Fannie Mae: Economic Growth Stagnating
According to the July commentary from the Fannie Mae Economic and Strategic Research (ESR) Group, expectations for full-year 2022 and 2023 real GDP growth were downgraded in July due to softening consumer spending and a downward revision to business inventory investment data. This came amid record inflation and higher interest rates.
Photo Insert: The ESR Group now anticipates that a recession will begin in the first quarter of 2023, which is earlier than what was previously predicted.
The ESR Group now predicts that the real GDP will expand by 0.1 percent in 2022 and shrink by 0.4 percent in 2023, which is a decrease from the earlier predictions of 1.2 percent growth and 0.1 percent decline, respectively.
Notably, the ESR Group now anticipates that a recession will begin in the first quarter of 2023, which is earlier than what was previously predicted.
This is primarily attributable to the aggressive monetary policy response that the Federal Reserve will need to implement in order to bring inflation down from its current decade-high levels.
Inflation, as measured by the Consumer Price Index (CPI), is expected to have moderated to 5.7 percent on a year-over-year basis by the fourth quarter of 2022, down from the reading in June of 9.1 percent, and then to 1.6 percent by the end of 2023, which is below the Fed's target of 2 percent. These projections were made by the ESR Group.
The ESR Group revised its forecast for total home sales growth in 2022 to a decline of 15.6%, compared to a decline of 13.5% that was predicted last month. On the other hand, the ESR Group revised upward its forecast for home price appreciation to a 16.0 percent year-over-year growth in 2022 from the previously projected 10.8% growth.
The ESR Group remains certain that there will be a significant slowdown in the increase of home prices in the years to come due to the lagged effects of higher mortgage rates and the deteriorating economy, both of which will weigh heavily on purchase demand.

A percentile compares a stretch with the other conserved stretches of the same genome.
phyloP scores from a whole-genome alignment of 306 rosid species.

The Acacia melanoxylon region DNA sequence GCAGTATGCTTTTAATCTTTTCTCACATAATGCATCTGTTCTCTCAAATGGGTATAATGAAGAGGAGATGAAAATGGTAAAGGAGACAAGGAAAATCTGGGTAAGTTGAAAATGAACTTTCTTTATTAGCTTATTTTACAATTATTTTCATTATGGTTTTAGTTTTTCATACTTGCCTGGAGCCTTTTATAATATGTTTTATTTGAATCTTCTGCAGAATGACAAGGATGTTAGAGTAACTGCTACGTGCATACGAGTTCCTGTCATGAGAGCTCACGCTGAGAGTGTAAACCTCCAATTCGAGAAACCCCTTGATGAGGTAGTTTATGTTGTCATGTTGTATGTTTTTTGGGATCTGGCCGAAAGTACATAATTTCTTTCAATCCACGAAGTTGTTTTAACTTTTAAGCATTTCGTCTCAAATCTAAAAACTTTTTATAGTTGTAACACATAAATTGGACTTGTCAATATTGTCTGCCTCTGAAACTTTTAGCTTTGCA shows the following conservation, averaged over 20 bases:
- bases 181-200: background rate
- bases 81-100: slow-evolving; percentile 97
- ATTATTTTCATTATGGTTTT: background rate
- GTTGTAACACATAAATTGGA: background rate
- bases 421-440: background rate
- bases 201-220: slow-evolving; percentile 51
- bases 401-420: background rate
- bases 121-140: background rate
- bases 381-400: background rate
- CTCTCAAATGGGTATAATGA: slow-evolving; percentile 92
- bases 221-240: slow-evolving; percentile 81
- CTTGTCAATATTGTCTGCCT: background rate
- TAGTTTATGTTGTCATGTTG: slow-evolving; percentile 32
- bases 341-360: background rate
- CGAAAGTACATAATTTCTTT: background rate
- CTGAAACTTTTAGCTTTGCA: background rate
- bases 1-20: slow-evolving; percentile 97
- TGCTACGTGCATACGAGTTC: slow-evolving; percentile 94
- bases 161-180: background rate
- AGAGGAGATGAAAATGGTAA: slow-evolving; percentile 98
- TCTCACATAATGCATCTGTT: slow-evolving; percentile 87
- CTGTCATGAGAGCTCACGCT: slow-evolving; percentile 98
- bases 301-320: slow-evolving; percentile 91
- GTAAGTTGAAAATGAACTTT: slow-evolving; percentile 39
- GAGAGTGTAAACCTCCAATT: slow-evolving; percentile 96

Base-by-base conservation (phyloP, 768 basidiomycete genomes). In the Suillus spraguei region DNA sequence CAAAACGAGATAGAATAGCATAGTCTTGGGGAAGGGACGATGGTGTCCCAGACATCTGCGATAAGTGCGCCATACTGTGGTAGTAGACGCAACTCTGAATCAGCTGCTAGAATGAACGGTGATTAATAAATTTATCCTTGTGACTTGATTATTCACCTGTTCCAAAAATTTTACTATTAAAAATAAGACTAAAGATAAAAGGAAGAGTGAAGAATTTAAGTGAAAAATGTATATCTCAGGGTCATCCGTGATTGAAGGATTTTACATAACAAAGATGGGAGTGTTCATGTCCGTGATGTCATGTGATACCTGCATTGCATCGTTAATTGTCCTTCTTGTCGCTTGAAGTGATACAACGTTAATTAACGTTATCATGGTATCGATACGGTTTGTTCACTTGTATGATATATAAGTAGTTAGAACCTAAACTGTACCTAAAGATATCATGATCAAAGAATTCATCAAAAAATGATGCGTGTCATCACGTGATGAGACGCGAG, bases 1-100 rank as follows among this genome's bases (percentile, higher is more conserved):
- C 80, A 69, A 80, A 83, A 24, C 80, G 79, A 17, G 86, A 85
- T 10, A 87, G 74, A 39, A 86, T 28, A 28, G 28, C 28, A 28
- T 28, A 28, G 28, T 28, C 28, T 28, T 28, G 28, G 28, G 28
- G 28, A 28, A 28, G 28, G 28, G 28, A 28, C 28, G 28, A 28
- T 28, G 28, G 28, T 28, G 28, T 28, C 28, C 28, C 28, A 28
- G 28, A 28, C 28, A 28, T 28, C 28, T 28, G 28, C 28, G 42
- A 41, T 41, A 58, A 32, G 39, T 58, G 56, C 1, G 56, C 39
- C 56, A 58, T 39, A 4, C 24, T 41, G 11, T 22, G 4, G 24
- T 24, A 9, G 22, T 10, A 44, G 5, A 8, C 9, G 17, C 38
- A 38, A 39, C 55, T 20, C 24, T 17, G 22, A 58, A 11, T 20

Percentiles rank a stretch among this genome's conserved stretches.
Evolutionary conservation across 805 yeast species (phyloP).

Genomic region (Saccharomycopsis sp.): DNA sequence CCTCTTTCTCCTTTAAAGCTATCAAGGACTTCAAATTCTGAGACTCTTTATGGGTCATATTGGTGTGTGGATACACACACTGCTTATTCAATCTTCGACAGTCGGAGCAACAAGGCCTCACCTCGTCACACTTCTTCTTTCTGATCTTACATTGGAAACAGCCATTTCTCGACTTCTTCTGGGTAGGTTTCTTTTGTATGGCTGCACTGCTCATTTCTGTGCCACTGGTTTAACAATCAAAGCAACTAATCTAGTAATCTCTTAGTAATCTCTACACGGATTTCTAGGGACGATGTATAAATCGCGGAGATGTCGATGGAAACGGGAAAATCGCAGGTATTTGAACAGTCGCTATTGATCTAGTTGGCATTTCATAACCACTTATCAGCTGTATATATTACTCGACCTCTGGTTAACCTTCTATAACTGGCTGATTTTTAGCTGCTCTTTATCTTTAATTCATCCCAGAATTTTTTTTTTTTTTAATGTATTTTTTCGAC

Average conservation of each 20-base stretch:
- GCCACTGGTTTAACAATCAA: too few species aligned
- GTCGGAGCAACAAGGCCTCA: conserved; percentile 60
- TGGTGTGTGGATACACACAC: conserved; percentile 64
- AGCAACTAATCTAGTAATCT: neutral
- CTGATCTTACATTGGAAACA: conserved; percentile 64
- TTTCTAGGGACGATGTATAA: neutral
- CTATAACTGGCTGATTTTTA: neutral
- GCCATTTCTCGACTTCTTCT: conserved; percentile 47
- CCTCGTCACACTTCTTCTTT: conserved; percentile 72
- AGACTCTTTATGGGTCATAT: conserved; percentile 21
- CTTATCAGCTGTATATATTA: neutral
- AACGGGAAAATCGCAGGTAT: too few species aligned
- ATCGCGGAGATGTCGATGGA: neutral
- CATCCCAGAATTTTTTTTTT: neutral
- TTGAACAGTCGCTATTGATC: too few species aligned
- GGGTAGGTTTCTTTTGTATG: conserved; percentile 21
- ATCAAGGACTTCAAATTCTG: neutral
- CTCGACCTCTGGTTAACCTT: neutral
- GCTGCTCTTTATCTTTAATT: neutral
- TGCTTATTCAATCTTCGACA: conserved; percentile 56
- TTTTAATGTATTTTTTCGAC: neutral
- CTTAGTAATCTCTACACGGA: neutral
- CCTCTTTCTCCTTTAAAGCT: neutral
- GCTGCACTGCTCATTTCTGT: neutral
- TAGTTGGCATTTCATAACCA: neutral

According to Doug Duncan, Fannie Mae's Senior Vice President and Chief Economist, "the economy slowed significantly, though unevenly, in the first half of 2022 on the expectation that the Fed will aggressively raise interest rates," adding that "with inflation running well above the target rate, the market's expectation that further, substantial monetary tightening is needed has driven interest rates even higher, and interest rate-sensitive sectors, including housing, are slowing in response. Homes listed for sale are increasingly seeing asking-price reductions, and both construction and home sales – both existing and new – are slowing."
Duncan went on to say: "Consumer confidence measures increasingly indicate dissatisfaction with current levels of inflation, offering support to the Fed's aggressive posture. We continue to believe that it's unlikely the economy will avoid a modest recession, but given recently released consumer spending and business investment data, we currently anticipate that it'll begin in the first quarter of 2023, slightly earlier than we previously predicted."